I have to be honest, I pretty much loved everything about this game but the heroine. She should be everything I love – a career woman, who can hold her own and stands up for what she believes in. But, she is so unbelievable naive! The character is 18 years old, and she doesn’t know where babies come from nor how they are made. The game tries to explain it by saying women don’t leave the house in their final month of pregnancy, but that’s still 8 months for a pregnant women to be outside living life. This ended up being compounded when she interacted with love interests, ultimately turning into a double edged sword.
On the one hand, it made me incredibly frustrated with her immaturity. In Adage’s route they pretend to be a married couple and she constantly asks him “oh are we going to have a baby too?”. Like can you not understand the idea of ‘playing pretend’? On the other hand, I hated how the love interests had to ‘teach’ her love and kissing, especially in routes where the LI was significantly older. Perhaps the worst route for this is Eltcreed’s. By the end of it, I couldn’t even tell if she genuinely loved Eltcreed or was just going with the flow. Their interactions felt incredibly cringe and dubious. Because she’s constantly so unsure of what’s happening, a bunch of the CGs are just her looking shocked when a love interest kisses her. You can only look at so many (O_O) pictures before it gets boring. Even one best ending CG had her shocked face, which was super disappointing!
You can brush this criticism away by saying ‘oh the Heights had strict censorship’ and ‘oh her parents were so overprotective’. And yes, I agree, it makes sense for her to be so naive when she first gets down to the Depths. I can also appreciate how her lack of understanding is a reflection of the Height’s censorship and control over its citizens. But by at least the 3/4 mark of the game she should have gained some sense! I shouldn’t be wondering at the end of a route if she really knows what she’s signed up for.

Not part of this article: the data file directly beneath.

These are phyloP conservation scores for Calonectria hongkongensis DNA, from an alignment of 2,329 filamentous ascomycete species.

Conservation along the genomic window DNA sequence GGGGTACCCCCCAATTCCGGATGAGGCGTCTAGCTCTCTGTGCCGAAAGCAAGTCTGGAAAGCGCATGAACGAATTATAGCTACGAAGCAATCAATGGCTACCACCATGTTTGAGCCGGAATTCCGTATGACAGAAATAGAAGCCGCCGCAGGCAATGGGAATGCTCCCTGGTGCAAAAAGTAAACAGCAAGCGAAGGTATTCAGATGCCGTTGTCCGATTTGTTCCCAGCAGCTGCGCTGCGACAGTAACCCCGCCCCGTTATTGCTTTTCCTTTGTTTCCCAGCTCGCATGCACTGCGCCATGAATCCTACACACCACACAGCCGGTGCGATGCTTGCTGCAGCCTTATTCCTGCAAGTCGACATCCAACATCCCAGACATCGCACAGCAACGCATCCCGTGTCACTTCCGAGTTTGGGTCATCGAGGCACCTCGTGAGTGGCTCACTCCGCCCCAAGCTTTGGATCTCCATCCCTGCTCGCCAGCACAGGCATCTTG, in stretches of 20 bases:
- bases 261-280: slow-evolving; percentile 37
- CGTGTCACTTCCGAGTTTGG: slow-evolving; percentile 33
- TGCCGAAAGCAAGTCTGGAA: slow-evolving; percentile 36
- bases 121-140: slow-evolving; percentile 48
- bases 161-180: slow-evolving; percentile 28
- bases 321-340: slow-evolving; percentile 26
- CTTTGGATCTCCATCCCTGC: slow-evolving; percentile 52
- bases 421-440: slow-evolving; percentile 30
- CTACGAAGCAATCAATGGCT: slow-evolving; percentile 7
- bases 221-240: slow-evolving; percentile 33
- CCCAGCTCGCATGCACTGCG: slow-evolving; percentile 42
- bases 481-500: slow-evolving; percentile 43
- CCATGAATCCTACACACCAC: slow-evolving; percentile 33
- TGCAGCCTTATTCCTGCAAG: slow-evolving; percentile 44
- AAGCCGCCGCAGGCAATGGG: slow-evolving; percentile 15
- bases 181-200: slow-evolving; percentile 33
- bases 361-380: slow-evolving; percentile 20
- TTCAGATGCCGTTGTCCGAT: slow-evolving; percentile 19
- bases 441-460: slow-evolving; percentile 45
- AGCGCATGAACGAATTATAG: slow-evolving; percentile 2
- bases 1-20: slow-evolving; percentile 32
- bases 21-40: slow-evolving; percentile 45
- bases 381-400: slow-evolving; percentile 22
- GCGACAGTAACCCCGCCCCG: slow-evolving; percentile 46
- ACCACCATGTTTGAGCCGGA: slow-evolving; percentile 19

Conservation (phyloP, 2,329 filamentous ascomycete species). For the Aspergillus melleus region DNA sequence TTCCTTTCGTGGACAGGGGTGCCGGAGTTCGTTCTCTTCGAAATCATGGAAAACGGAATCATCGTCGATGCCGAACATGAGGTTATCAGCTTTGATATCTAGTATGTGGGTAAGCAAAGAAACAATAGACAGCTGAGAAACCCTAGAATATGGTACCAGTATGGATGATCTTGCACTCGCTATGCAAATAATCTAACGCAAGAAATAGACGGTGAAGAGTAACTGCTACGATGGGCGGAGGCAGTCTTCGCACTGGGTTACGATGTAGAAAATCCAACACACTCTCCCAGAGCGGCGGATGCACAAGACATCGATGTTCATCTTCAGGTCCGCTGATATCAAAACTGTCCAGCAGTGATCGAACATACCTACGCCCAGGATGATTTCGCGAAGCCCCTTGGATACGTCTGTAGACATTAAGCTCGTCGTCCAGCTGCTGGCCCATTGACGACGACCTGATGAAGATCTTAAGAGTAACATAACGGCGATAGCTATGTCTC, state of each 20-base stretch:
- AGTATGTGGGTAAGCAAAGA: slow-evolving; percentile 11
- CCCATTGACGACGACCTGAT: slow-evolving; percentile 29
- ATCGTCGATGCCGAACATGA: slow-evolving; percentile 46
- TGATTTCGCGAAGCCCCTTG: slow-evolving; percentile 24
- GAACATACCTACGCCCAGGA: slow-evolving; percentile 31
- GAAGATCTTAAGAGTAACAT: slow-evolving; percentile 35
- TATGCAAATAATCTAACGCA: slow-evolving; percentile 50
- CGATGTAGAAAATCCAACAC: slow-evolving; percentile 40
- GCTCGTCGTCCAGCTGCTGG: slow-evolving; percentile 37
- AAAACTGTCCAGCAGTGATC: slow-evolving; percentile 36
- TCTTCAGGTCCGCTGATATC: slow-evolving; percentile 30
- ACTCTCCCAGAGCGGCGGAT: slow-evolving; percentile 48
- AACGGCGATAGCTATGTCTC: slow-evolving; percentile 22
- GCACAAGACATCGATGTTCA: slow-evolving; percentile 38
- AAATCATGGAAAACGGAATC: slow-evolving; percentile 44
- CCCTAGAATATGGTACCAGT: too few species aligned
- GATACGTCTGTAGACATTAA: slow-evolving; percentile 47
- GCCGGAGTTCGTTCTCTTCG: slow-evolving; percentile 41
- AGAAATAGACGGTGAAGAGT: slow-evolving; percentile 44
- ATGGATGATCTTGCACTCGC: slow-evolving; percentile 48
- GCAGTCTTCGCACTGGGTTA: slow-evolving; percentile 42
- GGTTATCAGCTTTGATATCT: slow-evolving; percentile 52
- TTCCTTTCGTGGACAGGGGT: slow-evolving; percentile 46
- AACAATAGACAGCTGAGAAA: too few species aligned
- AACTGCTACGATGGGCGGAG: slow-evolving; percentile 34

However, I don’t completely condemn the heroine. While her nativity annoyed me to no end, she wasn’t completely ignorant. Just as the plot, and relationships progress, so too did I see character development within her. Being thrown into the Depths, everything she was ever taught was questioned. Yet, her ingrained prejudice doesn’t stop her from doing her best to learn about the people from the Depths. Nor does it stop her from acting against injustices. Even when the odds are staked against her, she will protect those that need it. As far as otome heroines go, she’s one of the better ones, but gah!! I seriously just wanted to hand her a sex ed book and send her on her way.
Overall, Steam Prison was an incredibly well crafted game. However, it was slightly let down by an immature heroine. The naive, clueless in love trope is okay for awhile, especially when it fits into larger societal commentary. But, at some point, the heroine needs to become more assertive. I felt that in a majority of the routes this just did not happen. Despite this, the other aspects of the game, art, music and story all came together to create an enjoyable and unique playing experience.
Article contains affiliate links. Thank you to MangaGamer for providing me with a review copy of the game.
Answering Some Questions I’ve Seen
I’ve seen two common questions crop up about this game, so I thought I’d quickly answer them here.
1. The Steam page describe the game as ‘dark’ and has a content warning – how graphic is it?
The game deals with dark themes, to give examples: a female side character has to sell herself to survive and other characters are tortured. For the first point, the female character speaks of it, but it is not described / depicted. In terms of the torture, murder, bloodshed etc. again, nothing is shown, however there are ‘splashes’ of blood on the screen, description and screaming.
2. Where’s Fin’s route?
Fin’s route was added to the 2017 PS Vita release. MangaGamer deals with PC games and as such only translated the PC version of the game (without Fin’s route).
I hope you find the above useful. If you’ve played the game, let me know your thoughts on it in the comments!